Planting the seeds of the future (Part 2)
On Dec. 5, 2014, the National Ebola Response Centre Media and Communications Office based in Freetown, Sierra Leone, issued a report stating the total cumulative confirmed deaths stood at 1,648.
By Dec. 24, 2015 – the last update available from Sierra Leone's Ministry of Health and Sanitation – the Ebola virus had all but run its course, leaving an estimated nearly 3,600 dead in Sierra Leone alone.
Children in Sierra Leone sat at home, education falling to the wayside while focus centered on efforts to quell the disease's devastating and deadly spread.
Back in Minnesota, Hindolo Pokawa monitored the reports with anticipation – his foundation was ready for its inaugural trip, the early stages of his dream were within reach.
On the ground
“I like semi-adventurous travel,” said Bruce Blair of Welch, recounting his recent visit to the village of Mondema, in the Kenema District of Sierra Leone. Real travel and adventure, he explained, involved guns, or something of the sort.
Blair spent his time surveying the 20-acre plot, walking to and from the site to lay out plans, focusing on solutions to fertility decline, climate change, water stress as well as economic stresses and challenges.
With all these issues facing Sierra Leone's rural residents, feeding a family shouldn't be one, Blair said, which gets to the heart of Pokawa's urgency to start his foundation.
“We want to change that narrative and say children first,” Pokawa said. “It's to begin to tackle the question of nutrition and health.”
Working the land
Throughout the dusty streets, no running water, rice for breakfast, lunch and dinner, hoping sickness doesn't take hold, feet functioning as the main mode of transportation, Blair said he was mobbed by friendly curiosity – he was one of the few white people to set foot in the village.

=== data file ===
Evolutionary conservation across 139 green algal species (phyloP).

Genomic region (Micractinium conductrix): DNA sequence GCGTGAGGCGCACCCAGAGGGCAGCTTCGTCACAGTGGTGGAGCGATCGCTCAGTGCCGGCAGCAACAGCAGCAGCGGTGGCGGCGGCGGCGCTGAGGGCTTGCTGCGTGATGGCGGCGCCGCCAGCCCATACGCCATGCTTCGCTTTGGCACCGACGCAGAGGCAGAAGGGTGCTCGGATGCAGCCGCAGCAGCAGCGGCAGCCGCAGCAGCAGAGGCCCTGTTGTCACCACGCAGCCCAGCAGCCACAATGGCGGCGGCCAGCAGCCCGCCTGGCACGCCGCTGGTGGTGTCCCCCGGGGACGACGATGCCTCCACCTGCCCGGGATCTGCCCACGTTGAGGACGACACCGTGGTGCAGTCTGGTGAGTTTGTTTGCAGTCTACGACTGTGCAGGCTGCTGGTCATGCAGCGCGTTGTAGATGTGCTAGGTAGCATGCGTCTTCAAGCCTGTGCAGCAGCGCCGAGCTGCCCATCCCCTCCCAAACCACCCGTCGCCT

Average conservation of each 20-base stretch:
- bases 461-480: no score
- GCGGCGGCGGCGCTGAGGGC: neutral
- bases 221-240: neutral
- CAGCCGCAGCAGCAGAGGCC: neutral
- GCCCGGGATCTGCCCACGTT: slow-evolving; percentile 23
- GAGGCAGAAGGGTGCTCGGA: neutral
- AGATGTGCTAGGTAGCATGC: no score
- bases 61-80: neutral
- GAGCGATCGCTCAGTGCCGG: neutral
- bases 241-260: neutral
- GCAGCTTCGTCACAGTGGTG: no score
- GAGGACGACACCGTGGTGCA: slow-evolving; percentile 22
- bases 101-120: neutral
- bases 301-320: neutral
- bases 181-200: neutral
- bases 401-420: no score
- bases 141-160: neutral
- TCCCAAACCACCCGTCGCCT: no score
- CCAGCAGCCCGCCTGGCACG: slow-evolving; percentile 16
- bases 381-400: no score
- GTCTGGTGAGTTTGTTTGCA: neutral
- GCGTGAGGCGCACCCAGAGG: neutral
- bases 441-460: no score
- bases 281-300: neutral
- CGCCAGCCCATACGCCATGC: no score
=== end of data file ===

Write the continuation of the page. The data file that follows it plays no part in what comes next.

One of the first steps was to clear the land.
Mondema, Blair explained, is part of a chiefdom, which brings with it a stark difference from working on a project like this in the states.
“No building permits, no zoning permits,” he said. “If the chief says yes, you're good to go.”
Another important aspect of getting this project off the ground was community involvement.
Blair said there is an amazing sense of democracy in the village, with meetings regularly attended in the hundreds to cover everything from gardening issues to setting curriculum for the school that's starting to take shape.
One meeting in a neighboring village, which came about after word spread of what was happening in Mondema, drew close to 1,000 people all interested in the new developments.
Seeds for the future
Pokawa said he hopes to have classes begin this fall, with the village already working on making the 7,000-plus bricks which will comprise the walls of the school, with work on the first sustainable permaculture farm in Sierra Leone well underway.
The dream Pokawa envisioned during days stuck in his room at boarding school, the realization of the power of education, the decision to turn in the keys to his Twin Cities cab, are now solidifying themselves in the walls of the school, the land for the farm and in the minds of the people of his village.
“It was one of the most fulfilling aspects of my life,” Pokawa said. “I really feel lucky to have always had this message of this man who brought me out of Zimbabwe and say he hopes he isn't contributing to a brain-drain in Africa and that he can give back in this way.”
The website Pokawa created in early days of his foundation's infancy, slfnd.org, has all pertinent information relating to the project in Mondema.
One of the initiatives is the Seed by Seed, Brick by Brick Campaign. Pokawa's goal is to raise $100,000 over the course of the next year through engaging 1,000 – or more – people to contribute $100 per year.
If reached, the donations would help build the 20-acre permaculture farm, and early childhood education center for 250 children, and help non-adversarial civic engagement and community democracy with rural Sierra Leone.
“It's really a dream come true and it's also a reality of what I've always thought of myself,” Pokawa said.
Read Part 1 of the story here.